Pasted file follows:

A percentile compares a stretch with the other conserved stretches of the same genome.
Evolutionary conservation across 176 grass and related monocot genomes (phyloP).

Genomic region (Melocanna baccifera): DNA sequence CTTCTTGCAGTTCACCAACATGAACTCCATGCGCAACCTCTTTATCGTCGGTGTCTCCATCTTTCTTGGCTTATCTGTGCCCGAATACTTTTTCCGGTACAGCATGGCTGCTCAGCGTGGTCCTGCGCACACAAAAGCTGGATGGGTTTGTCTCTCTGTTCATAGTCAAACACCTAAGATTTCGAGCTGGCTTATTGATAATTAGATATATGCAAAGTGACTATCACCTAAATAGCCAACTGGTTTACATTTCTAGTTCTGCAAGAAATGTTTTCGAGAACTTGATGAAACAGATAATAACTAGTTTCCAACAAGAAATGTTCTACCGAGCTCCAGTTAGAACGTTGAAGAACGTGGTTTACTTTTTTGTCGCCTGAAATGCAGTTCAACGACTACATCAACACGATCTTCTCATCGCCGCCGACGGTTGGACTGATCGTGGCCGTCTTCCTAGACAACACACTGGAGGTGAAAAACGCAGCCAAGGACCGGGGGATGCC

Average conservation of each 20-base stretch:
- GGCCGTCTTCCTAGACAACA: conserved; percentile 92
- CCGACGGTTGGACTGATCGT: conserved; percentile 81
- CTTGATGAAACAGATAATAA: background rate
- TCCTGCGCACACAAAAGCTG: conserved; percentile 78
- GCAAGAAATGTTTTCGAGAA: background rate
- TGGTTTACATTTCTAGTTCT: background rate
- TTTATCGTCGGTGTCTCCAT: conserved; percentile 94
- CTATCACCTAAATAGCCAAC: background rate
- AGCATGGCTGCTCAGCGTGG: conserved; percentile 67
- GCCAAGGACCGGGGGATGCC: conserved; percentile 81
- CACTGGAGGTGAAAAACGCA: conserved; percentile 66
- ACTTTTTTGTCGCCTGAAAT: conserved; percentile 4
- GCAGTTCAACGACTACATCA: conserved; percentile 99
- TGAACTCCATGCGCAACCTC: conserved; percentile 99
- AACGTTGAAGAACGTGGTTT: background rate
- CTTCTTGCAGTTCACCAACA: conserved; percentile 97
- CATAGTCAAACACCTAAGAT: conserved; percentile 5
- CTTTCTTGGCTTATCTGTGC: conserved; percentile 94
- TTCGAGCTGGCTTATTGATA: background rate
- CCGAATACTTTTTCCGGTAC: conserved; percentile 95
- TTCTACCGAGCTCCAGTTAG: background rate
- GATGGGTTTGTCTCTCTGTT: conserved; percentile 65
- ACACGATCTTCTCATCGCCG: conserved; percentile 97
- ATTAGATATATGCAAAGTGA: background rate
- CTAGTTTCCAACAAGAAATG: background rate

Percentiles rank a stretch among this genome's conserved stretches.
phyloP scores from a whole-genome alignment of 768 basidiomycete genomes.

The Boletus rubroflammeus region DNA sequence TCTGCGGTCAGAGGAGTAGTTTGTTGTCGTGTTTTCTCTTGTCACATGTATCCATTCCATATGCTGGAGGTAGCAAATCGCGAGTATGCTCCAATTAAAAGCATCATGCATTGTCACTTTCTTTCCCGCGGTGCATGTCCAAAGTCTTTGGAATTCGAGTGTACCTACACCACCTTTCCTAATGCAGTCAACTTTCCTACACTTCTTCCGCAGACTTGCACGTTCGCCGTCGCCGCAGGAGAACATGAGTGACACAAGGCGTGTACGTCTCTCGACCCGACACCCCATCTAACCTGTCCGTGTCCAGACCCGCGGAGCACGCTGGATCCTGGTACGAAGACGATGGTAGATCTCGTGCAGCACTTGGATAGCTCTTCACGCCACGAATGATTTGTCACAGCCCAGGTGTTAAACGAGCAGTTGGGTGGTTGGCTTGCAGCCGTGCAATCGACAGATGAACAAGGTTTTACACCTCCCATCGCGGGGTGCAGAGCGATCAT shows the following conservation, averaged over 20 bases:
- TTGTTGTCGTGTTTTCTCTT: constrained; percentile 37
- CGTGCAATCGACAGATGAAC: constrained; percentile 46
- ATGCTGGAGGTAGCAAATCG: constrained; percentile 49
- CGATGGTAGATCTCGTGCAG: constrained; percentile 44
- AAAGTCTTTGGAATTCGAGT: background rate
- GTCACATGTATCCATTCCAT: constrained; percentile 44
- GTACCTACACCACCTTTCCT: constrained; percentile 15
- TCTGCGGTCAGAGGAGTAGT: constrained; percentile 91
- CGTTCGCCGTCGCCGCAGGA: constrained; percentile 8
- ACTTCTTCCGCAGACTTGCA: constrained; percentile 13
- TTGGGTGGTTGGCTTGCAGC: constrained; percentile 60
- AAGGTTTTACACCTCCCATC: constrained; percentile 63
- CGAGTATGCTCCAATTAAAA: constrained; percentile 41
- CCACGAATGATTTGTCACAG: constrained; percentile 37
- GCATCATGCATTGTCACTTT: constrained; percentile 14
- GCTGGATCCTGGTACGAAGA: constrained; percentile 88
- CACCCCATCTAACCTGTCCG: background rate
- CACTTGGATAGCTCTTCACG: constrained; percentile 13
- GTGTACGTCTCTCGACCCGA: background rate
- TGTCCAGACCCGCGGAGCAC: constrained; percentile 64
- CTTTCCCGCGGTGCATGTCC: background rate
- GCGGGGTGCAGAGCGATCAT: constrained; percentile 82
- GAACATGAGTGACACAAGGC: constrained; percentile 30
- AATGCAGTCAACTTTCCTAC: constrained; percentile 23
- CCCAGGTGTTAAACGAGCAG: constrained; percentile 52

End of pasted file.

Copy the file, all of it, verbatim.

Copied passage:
A percentile compares a stretch with the other conserved stretches of the same genome.
Evolutionary conservation across 176 grass and related monocot genomes (phyloP).

Genomic region (Melocanna baccifera): DNA sequence CTTCTTGCAGTTCACCAACATGAACTCCATGCGCAACCTCTTTATCGTCGGTGTCTCCATCTTTCTTGGCTTATCTGTGCCCGAATACTTTTTCCGGTACAGCATGGCTGCTCAGCGTGGTCCTGCGCACACAAAAGCTGGATGGGTTTGTCTCTCTGTTCATAGTCAAACACCTAAGATTTCGAGCTGGCTTATTGATAATTAGATATATGCAAAGTGACTATCACCTAAATAGCCAACTGGTTTACATTTCTAGTTCTGCAAGAAATGTTTTCGAGAACTTGATGAAACAGATAATAACTAGTTTCCAACAAGAAATGTTCTACCGAGCTCCAGTTAGAACGTTGAAGAACGTGGTTTACTTTTTTGTCGCCTGAAATGCAGTTCAACGACTACATCAACACGATCTTCTCATCGCCGCCGACGGTTGGACTGATCGTGGCCGTCTTCCTAGACAACACACTGGAGGTGAAAAACGCAGCCAAGGACCGGGGGATGCC

Average conservation of each 20-base stretch:
- GGCCGTCTTCCTAGACAACA: conserved; percentile 92
- CCGACGGTTGGACTGATCGT: conserved; percentile 81
- CTTGATGAAACAGATAATAA: background rate
- TCCTGCGCACACAAAAGCTG: conserved; percentile 78
- GCAAGAAATGTTTTCGAGAA: background rate
- TGGTTTACATTTCTAGTTCT: background rate
- TTTATCGTCGGTGTCTCCAT: conserved; percentile 94
- CTATCACCTAAATAGCCAAC: background rate
- AGCATGGCTGCTCAGCGTGG: conserved; percentile 67
- GCCAAGGACCGGGGGATGCC: conserved; percentile 81
- CACTGGAGGTGAAAAACGCA: conserved; percentile 66
- ACTTTTTTGTCGCCTGAAAT: conserved; percentile 4
- GCAGTTCAACGACTACATCA: conserved; percentile 99
- TGAACTCCATGCGCAACCTC: conserved; percentile 99
- AACGTTGAAGAACGTGGTTT: background rate
- CTTCTTGCAGTTCACCAACA: conserved; percentile 97
- CATAGTCAAACACCTAAGAT: conserved; percentile 5
- CTTTCTTGGCTTATCTGTGC: conserved; percentile 94
- TTCGAGCTGGCTTATTGATA: background rate
- CCGAATACTTTTTCCGGTAC: conserved; percentile 95
- TTCTACCGAGCTCCAGTTAG: background rate
- GATGGGTTTGTCTCTCTGTT: conserved; percentile 65
- ACACGATCTTCTCATCGCCG: conserved; percentile 97
- ATTAGATATATGCAAAGTGA: background rate
- CTAGTTTCCAACAAGAAATG: background rate

Percentiles rank a stretch among this genome's conserved stretches.
phyloP scores from a whole-genome alignment of 768 basidiomycete genomes.

The Boletus rubroflammeus region DNA sequence TCTGCGGTCAGAGGAGTAGTTTGTTGTCGTGTTTTCTCTTGTCACATGTATCCATTCCATATGCTGGAGGTAGCAAATCGCGAGTATGCTCCAATTAAAAGCATCATGCATTGTCACTTTCTTTCCCGCGGTGCATGTCCAAAGTCTTTGGAATTCGAGTGTACCTACACCACCTTTCCTAATGCAGTCAACTTTCCTACACTTCTTCCGCAGACTTGCACGTTCGCCGTCGCCGCAGGAGAACATGAGTGACACAAGGCGTGTACGTCTCTCGACCCGACACCCCATCTAACCTGTCCGTGTCCAGACCCGCGGAGCACGCTGGATCCTGGTACGAAGACGATGGTAGATCTCGTGCAGCACTTGGATAGCTCTTCACGCCACGAATGATTTGTCACAGCCCAGGTGTTAAACGAGCAGTTGGGTGGTTGGCTTGCAGCCGTGCAATCGACAGATGAACAAGGTTTTACACCTCCCATCGCGGGGTGCAGAGCGATCAT shows the following conservation, averaged over 20 bases:
- TTGTTGTCGTGTTTTCTCTT: constrained; percentile 37
- CGTGCAATCGACAGATGAAC: constrained; percentile 46
- ATGCTGGAGGTAGCAAATCG: constrained; percentile 49
- CGATGGTAGATCTCGTGCAG: constrained; percentile 44
- AAAGTCTTTGGAATTCGAGT: background rate
- GTCACATGTATCCATTCCAT: constrained; percentile 44
- GTACCTACACCACCTTTCCT: constrained; percentile 15
- TCTGCGGTCAGAGGAGTAGT: constrained; percentile 91
- CGTTCGCCGTCGCCGCAGGA: constrained; percentile 8
- ACTTCTTCCGCAGACTTGCA: constrained; percentile 13
- TTGGGTGGTTGGCTTGCAGC: constrained; percentile 60
- AAGGTTTTACACCTCCCATC: constrained; percentile 63
- CGAGTATGCTCCAATTAAAA: constrained; percentile 41
- CCACGAATGATTTGTCACAG: constrained; percentile 37
- GCATCATGCATTGTCACTTT: constrained; percentile 14
- GCTGGATCCTGGTACGAAGA: constrained; percentile 88
- CACCCCATCTAACCTGTCCG: background rate
- CACTTGGATAGCTCTTCACG: constrained; percentile 13
- GTGTACGTCTCTCGACCCGA: background rate
- TGTCCAGACCCGCGGAGCAC: constrained; percentile 64
- CTTTCCCGCGGTGCATGTCC: background rate
- GCGGGGTGCAGAGCGATCAT: constrained; percentile 82
- GAACATGAGTGACACAAGGC: constrained; percentile 30
- AATGCAGTCAACTTTCCTAC: constrained; percentile 23
- CCCAGGTGTTAAACGAGCAG: constrained; percentile 52